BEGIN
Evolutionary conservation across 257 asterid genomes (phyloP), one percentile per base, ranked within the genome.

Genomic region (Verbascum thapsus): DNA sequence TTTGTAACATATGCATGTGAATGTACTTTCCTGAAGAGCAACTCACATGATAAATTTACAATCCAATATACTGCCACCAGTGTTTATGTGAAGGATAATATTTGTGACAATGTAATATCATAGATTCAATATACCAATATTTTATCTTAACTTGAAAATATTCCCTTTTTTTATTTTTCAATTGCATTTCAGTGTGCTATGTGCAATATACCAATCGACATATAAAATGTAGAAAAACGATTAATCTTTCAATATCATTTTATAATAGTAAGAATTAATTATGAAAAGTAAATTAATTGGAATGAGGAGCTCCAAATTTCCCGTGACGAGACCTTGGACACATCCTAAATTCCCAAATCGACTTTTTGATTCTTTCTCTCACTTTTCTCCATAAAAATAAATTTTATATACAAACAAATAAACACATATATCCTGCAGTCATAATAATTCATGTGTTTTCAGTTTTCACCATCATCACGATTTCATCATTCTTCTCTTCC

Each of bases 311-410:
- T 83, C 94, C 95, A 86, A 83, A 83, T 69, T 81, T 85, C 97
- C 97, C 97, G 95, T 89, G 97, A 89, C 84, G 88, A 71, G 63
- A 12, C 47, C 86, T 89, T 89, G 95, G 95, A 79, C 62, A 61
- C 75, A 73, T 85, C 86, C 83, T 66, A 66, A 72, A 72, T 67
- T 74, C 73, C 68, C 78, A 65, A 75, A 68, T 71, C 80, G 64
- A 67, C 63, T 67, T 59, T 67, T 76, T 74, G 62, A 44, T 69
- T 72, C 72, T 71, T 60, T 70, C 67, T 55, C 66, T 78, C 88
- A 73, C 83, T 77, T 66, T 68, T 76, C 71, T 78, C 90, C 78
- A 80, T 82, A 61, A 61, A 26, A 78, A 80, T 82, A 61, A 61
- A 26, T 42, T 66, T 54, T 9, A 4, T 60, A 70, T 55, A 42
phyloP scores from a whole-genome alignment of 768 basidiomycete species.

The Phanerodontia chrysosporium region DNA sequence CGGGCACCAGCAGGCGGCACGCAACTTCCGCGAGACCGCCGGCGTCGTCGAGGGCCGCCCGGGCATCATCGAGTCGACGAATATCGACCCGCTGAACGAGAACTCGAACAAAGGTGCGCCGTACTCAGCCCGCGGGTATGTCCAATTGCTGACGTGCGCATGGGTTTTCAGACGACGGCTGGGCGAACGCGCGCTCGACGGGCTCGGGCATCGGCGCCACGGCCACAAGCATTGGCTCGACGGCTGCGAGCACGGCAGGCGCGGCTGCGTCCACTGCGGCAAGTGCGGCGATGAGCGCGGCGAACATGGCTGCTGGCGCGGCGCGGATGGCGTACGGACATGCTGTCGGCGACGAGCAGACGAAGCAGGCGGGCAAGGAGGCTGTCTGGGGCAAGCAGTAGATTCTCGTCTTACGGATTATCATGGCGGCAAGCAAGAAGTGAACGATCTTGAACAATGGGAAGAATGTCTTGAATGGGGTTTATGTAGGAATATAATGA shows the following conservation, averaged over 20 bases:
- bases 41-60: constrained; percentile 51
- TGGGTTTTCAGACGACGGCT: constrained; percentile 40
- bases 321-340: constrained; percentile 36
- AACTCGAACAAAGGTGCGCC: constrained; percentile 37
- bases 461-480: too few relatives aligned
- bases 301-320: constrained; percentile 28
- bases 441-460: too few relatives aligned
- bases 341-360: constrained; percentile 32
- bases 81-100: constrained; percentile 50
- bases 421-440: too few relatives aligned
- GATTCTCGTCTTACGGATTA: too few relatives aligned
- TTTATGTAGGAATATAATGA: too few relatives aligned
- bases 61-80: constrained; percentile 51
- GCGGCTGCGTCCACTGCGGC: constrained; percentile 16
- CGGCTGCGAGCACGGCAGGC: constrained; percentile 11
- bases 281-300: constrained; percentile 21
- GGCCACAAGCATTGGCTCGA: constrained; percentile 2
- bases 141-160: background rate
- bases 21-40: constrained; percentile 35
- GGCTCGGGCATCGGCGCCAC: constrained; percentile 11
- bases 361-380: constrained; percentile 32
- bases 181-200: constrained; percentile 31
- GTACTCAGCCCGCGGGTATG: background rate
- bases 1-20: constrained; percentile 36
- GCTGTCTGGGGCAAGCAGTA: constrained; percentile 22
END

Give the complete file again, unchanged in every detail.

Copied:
Evolutionary conservation across 257 asterid genomes (phyloP), one percentile per base, ranked within the genome.

Genomic region (Verbascum thapsus): DNA sequence TTTGTAACATATGCATGTGAATGTACTTTCCTGAAGAGCAACTCACATGATAAATTTACAATCCAATATACTGCCACCAGTGTTTATGTGAAGGATAATATTTGTGACAATGTAATATCATAGATTCAATATACCAATATTTTATCTTAACTTGAAAATATTCCCTTTTTTTATTTTTCAATTGCATTTCAGTGTGCTATGTGCAATATACCAATCGACATATAAAATGTAGAAAAACGATTAATCTTTCAATATCATTTTATAATAGTAAGAATTAATTATGAAAAGTAAATTAATTGGAATGAGGAGCTCCAAATTTCCCGTGACGAGACCTTGGACACATCCTAAATTCCCAAATCGACTTTTTGATTCTTTCTCTCACTTTTCTCCATAAAAATAAATTTTATATACAAACAAATAAACACATATATCCTGCAGTCATAATAATTCATGTGTTTTCAGTTTTCACCATCATCACGATTTCATCATTCTTCTCTTCC

Each of bases 311-410:
- T 83, C 94, C 95, A 86, A 83, A 83, T 69, T 81, T 85, C 97
- C 97, C 97, G 95, T 89, G 97, A 89, C 84, G 88, A 71, G 63
- A 12, C 47, C 86, T 89, T 89, G 95, G 95, A 79, C 62, A 61
- C 75, A 73, T 85, C 86, C 83, T 66, A 66, A 72, A 72, T 67
- T 74, C 73, C 68, C 78, A 65, A 75, A 68, T 71, C 80, G 64
- A 67, C 63, T 67, T 59, T 67, T 76, T 74, G 62, A 44, T 69
- T 72, C 72, T 71, T 60, T 70, C 67, T 55, C 66, T 78, C 88
- A 73, C 83, T 77, T 66, T 68, T 76, C 71, T 78, C 90, C 78
- A 80, T 82, A 61, A 61, A 26, A 78, A 80, T 82, A 61, A 61
- A 26, T 42, T 66, T 54, T 9, A 4, T 60, A 70, T 55, A 42
phyloP scores from a whole-genome alignment of 768 basidiomycete species.

The Phanerodontia chrysosporium region DNA sequence CGGGCACCAGCAGGCGGCACGCAACTTCCGCGAGACCGCCGGCGTCGTCGAGGGCCGCCCGGGCATCATCGAGTCGACGAATATCGACCCGCTGAACGAGAACTCGAACAAAGGTGCGCCGTACTCAGCCCGCGGGTATGTCCAATTGCTGACGTGCGCATGGGTTTTCAGACGACGGCTGGGCGAACGCGCGCTCGACGGGCTCGGGCATCGGCGCCACGGCCACAAGCATTGGCTCGACGGCTGCGAGCACGGCAGGCGCGGCTGCGTCCACTGCGGCAAGTGCGGCGATGAGCGCGGCGAACATGGCTGCTGGCGCGGCGCGGATGGCGTACGGACATGCTGTCGGCGACGAGCAGACGAAGCAGGCGGGCAAGGAGGCTGTCTGGGGCAAGCAGTAGATTCTCGTCTTACGGATTATCATGGCGGCAAGCAAGAAGTGAACGATCTTGAACAATGGGAAGAATGTCTTGAATGGGGTTTATGTAGGAATATAATGA shows the following conservation, averaged over 20 bases:
- bases 41-60: constrained; percentile 51
- TGGGTTTTCAGACGACGGCT: constrained; percentile 40
- bases 321-340: constrained; percentile 36
- AACTCGAACAAAGGTGCGCC: constrained; percentile 37
- bases 461-480: too few relatives aligned
- bases 301-320: constrained; percentile 28
- bases 441-460: too few relatives aligned
- bases 341-360: constrained; percentile 32
- bases 81-100: constrained; percentile 50
- bases 421-440: too few relatives aligned
- GATTCTCGTCTTACGGATTA: too few relatives aligned
- TTTATGTAGGAATATAATGA: too few relatives aligned
- bases 61-80: constrained; percentile 51
- GCGGCTGCGTCCACTGCGGC: constrained; percentile 16
- CGGCTGCGAGCACGGCAGGC: constrained; percentile 11
- bases 281-300: constrained; percentile 21
- GGCCACAAGCATTGGCTCGA: constrained; percentile 2
- bases 141-160: background rate
- bases 21-40: constrained; percentile 35
- GGCTCGGGCATCGGCGCCAC: constrained; percentile 11
- bases 361-380: constrained; percentile 32
- bases 181-200: constrained; percentile 31
- GTACTCAGCCCGCGGGTATG: background rate
- bases 1-20: constrained; percentile 36
- GCTGTCTGGGGCAAGCAGTA: constrained; percentile 22